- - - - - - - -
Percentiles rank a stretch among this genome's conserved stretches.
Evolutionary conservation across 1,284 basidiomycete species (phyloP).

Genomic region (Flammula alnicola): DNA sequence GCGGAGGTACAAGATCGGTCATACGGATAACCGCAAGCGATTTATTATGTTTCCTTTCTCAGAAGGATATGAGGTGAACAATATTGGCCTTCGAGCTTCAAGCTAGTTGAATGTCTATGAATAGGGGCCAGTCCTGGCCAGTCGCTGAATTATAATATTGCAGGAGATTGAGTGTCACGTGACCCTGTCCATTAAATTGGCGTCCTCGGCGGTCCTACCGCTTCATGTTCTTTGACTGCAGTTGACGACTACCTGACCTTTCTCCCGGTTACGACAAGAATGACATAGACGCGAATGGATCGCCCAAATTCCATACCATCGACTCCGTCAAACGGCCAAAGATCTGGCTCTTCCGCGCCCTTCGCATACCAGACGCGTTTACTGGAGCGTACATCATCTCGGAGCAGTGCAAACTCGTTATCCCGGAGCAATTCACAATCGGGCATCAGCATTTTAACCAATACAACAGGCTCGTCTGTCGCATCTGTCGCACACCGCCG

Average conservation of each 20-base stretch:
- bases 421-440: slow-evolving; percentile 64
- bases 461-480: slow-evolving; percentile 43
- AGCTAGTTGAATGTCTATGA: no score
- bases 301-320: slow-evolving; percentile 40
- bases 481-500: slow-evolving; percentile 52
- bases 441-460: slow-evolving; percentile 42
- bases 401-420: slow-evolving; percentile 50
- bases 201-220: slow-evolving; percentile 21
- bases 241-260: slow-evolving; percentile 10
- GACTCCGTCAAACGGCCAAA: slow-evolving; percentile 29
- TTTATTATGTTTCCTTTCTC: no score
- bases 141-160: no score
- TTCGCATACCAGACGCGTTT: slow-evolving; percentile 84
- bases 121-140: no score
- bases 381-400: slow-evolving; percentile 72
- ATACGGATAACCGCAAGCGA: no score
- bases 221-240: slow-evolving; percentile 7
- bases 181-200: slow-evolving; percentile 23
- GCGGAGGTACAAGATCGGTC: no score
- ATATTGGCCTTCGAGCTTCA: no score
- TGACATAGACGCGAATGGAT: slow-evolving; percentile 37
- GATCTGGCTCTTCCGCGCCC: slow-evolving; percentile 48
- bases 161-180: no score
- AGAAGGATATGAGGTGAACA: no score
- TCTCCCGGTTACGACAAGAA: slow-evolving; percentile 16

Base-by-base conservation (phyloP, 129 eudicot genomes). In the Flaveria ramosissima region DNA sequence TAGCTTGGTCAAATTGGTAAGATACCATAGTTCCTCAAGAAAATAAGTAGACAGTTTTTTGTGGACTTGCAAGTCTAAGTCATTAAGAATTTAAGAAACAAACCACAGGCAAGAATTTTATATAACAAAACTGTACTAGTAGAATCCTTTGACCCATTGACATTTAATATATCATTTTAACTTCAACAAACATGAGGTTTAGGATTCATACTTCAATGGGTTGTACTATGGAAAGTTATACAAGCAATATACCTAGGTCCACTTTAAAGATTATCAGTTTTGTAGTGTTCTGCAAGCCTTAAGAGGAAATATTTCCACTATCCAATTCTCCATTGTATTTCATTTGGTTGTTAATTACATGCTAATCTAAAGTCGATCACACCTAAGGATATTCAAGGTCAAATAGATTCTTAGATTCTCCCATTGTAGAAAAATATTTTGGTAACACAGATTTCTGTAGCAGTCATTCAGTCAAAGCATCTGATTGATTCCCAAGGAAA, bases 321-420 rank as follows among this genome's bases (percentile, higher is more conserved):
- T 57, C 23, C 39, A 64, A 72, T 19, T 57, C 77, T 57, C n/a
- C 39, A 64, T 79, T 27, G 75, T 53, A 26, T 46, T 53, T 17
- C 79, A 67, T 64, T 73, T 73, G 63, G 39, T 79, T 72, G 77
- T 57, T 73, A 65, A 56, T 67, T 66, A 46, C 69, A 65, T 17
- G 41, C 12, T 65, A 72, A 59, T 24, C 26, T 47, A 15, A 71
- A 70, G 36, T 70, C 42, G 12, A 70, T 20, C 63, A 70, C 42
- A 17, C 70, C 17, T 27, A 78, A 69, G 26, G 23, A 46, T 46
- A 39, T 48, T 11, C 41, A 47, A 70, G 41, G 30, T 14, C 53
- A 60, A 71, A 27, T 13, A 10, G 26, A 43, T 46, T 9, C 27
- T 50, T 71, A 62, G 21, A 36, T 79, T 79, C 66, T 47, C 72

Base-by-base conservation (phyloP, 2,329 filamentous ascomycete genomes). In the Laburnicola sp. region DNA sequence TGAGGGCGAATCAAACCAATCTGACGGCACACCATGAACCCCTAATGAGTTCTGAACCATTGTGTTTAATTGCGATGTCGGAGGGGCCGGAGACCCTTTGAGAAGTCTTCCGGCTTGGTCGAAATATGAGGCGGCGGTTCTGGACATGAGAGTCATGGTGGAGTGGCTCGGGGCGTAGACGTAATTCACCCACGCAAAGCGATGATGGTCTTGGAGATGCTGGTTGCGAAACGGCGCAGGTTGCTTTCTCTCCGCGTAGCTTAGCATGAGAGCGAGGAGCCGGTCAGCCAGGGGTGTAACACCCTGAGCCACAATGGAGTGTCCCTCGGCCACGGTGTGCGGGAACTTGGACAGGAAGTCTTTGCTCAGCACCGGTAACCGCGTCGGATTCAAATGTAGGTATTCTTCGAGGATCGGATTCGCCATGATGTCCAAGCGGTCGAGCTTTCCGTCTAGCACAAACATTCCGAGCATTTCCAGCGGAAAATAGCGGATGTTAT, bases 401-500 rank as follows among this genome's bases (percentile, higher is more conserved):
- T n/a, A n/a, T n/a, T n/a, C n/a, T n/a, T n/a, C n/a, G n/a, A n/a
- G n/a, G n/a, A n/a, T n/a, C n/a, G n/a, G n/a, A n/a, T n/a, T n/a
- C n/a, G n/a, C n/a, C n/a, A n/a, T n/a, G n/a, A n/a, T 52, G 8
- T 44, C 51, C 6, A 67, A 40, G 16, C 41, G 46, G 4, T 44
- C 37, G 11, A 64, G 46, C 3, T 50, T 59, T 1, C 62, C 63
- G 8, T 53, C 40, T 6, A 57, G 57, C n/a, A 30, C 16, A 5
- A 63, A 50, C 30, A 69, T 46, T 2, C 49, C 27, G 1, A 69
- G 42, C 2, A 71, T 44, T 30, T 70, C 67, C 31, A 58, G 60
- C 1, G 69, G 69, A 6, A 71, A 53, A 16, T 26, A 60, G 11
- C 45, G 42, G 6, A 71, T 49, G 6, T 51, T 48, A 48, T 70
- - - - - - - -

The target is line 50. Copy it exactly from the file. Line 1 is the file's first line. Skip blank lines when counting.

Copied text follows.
- C 1, G 69, G 69, A 6, A 71, A 53, A 16, T 26, A 60, G 11